As an unashamed intellectual, Benjamin spent large portions of his life reading, writing, editing, and researching. But he was also a devoted traveler (he believed in foreign jaunts as a cure-all for most writerly ills); something of a ladies’ man; a loyal aficionado of plush casinos; and an enthusiastic dabbler in drugs. He was, in short, a logjam of contradictions: part Jewish mystic, part Marxist firebrand; skeptical priest, polite libertine. A line that Jean Cocteau devised for Orson Welles could equally apply to Benjamin: “an active loafer, a wise madman, a solitude surrounded by humanity.”Some of the current vogue for Benjamin may stem from our nostalgia for the vanished dream of grand European culture to which he belonged. Photographs of Benjamin at work in elegant libraries, or strolling along tourist-free Mediterranean streets, provoke feelings of awed and envious benevolence. In today’s insipid, rigorously PC academy, Benjamin represents a burst of real flavor. He’s kind of sexy, by academic standards. As well as doing literary criticism (and conducting a pitiless interrogation of the status and value of same), he also wrote about window displays, travel, children’s books, drugs, food, and films. The gorgeous One-Way Street (1928) reads like a textual kaleidoscope: a glinting mix of views, shadows, memories, and jokes. His is a nomad thought: unmoored and unhurried, sometimes flinty, sometimes a bit vague and stoned. Benjamin works in starts and stops, to a strange fugue-like pulse. His sentences have a hesitant, leaning rhythm, not unlike the playing of Thelonious Monk: you’re never quite sure where the next emphasis is going to fall.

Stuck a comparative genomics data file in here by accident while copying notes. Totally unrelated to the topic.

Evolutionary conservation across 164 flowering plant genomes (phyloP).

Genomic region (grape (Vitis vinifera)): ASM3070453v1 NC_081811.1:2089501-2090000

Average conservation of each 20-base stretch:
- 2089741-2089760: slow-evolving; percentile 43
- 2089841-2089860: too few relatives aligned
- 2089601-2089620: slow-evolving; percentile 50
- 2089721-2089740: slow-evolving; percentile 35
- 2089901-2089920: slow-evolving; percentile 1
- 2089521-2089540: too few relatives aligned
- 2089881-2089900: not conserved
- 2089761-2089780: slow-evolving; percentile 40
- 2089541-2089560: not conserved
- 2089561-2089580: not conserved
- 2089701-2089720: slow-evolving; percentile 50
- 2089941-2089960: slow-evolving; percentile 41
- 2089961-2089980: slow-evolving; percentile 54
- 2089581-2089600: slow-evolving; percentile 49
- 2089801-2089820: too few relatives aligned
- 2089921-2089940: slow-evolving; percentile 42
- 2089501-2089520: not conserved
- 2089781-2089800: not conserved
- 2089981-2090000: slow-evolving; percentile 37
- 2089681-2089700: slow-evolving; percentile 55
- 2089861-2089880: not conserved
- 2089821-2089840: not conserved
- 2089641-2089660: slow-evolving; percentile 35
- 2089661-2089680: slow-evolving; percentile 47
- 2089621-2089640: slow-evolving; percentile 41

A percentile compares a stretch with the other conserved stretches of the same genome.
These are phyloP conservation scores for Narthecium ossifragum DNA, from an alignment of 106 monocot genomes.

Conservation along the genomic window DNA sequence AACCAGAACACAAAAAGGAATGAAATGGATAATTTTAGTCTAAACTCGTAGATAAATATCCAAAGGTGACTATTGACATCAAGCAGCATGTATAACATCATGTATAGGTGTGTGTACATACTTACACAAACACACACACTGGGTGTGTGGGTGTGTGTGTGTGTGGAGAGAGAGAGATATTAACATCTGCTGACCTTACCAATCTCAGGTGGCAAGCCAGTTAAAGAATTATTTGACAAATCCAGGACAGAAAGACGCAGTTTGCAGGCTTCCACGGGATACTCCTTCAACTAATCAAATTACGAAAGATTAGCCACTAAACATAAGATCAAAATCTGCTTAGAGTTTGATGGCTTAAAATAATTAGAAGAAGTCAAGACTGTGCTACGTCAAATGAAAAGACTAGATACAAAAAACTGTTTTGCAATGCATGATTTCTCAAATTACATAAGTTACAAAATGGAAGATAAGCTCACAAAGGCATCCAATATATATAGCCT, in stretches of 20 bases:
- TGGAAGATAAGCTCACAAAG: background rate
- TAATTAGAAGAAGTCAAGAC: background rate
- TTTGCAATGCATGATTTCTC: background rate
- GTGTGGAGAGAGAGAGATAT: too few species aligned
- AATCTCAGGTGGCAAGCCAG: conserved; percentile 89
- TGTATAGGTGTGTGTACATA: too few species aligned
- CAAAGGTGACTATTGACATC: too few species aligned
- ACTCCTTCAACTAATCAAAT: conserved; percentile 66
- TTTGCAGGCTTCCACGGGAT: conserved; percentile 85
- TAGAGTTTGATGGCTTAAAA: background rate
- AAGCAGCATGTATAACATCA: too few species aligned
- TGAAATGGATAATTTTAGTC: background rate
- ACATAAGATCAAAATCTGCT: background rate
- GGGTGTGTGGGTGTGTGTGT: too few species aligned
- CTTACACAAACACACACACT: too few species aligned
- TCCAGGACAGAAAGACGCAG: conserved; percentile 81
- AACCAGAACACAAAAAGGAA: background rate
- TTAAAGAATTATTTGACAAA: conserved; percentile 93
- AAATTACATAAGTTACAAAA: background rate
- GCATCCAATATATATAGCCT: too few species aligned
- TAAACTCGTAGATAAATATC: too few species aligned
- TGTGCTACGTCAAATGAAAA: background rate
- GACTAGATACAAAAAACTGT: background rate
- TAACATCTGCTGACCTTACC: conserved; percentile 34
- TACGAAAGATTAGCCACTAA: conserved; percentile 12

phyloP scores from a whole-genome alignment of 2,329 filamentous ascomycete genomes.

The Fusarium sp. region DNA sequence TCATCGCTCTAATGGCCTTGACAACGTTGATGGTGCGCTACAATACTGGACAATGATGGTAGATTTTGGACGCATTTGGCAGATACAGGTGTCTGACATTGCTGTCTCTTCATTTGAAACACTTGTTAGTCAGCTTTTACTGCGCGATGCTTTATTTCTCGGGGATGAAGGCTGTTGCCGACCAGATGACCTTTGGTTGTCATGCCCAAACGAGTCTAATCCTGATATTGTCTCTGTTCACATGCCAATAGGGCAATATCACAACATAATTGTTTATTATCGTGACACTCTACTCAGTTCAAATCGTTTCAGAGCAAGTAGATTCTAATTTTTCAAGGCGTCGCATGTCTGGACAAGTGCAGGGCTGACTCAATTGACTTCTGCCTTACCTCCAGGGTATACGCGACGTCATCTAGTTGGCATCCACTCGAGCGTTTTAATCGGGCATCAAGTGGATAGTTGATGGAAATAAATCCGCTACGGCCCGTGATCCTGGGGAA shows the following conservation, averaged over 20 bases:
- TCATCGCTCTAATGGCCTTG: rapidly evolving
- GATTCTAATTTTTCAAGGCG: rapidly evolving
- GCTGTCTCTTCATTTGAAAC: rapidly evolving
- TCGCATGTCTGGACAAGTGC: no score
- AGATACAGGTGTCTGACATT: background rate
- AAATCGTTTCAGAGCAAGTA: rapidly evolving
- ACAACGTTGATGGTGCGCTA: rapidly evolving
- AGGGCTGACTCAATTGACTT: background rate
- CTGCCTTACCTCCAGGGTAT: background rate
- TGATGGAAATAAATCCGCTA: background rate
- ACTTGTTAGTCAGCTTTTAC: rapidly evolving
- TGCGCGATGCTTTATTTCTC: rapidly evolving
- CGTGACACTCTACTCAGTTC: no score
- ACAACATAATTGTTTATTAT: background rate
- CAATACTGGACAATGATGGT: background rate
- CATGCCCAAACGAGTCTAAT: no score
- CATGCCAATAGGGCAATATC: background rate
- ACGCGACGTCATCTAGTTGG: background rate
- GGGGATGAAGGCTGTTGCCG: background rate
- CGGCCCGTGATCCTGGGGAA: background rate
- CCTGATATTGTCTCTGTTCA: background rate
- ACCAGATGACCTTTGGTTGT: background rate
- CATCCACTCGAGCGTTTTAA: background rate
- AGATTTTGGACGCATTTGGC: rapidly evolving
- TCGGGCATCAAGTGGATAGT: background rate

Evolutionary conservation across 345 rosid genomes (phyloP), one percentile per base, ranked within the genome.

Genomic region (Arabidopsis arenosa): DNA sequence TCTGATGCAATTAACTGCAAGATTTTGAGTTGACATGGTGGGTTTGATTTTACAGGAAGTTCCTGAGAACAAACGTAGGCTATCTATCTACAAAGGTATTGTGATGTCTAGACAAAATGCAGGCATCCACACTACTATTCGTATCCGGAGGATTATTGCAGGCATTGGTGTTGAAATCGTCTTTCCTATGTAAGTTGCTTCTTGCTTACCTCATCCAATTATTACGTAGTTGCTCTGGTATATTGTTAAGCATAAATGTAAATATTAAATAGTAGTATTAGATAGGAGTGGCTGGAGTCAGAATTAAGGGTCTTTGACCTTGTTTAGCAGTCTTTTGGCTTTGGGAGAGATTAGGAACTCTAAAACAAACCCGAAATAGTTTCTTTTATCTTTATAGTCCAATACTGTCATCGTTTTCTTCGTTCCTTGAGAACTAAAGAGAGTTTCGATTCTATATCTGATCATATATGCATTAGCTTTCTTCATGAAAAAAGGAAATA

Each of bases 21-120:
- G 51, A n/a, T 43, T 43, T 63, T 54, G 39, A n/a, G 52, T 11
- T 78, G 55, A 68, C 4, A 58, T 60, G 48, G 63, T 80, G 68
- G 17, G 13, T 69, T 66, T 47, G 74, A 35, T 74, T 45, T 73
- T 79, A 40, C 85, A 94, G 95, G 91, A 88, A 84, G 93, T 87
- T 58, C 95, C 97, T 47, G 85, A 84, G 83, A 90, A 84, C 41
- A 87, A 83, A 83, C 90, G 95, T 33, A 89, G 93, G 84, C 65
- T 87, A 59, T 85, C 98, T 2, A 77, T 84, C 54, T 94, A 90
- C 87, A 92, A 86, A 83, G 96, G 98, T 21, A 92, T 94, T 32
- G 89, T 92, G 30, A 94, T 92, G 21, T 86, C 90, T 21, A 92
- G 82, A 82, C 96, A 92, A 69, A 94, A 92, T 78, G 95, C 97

From Fallen Angel: The tragic life and enduring influence of critic Walter Benjamin, by Ian Penman at City Journal.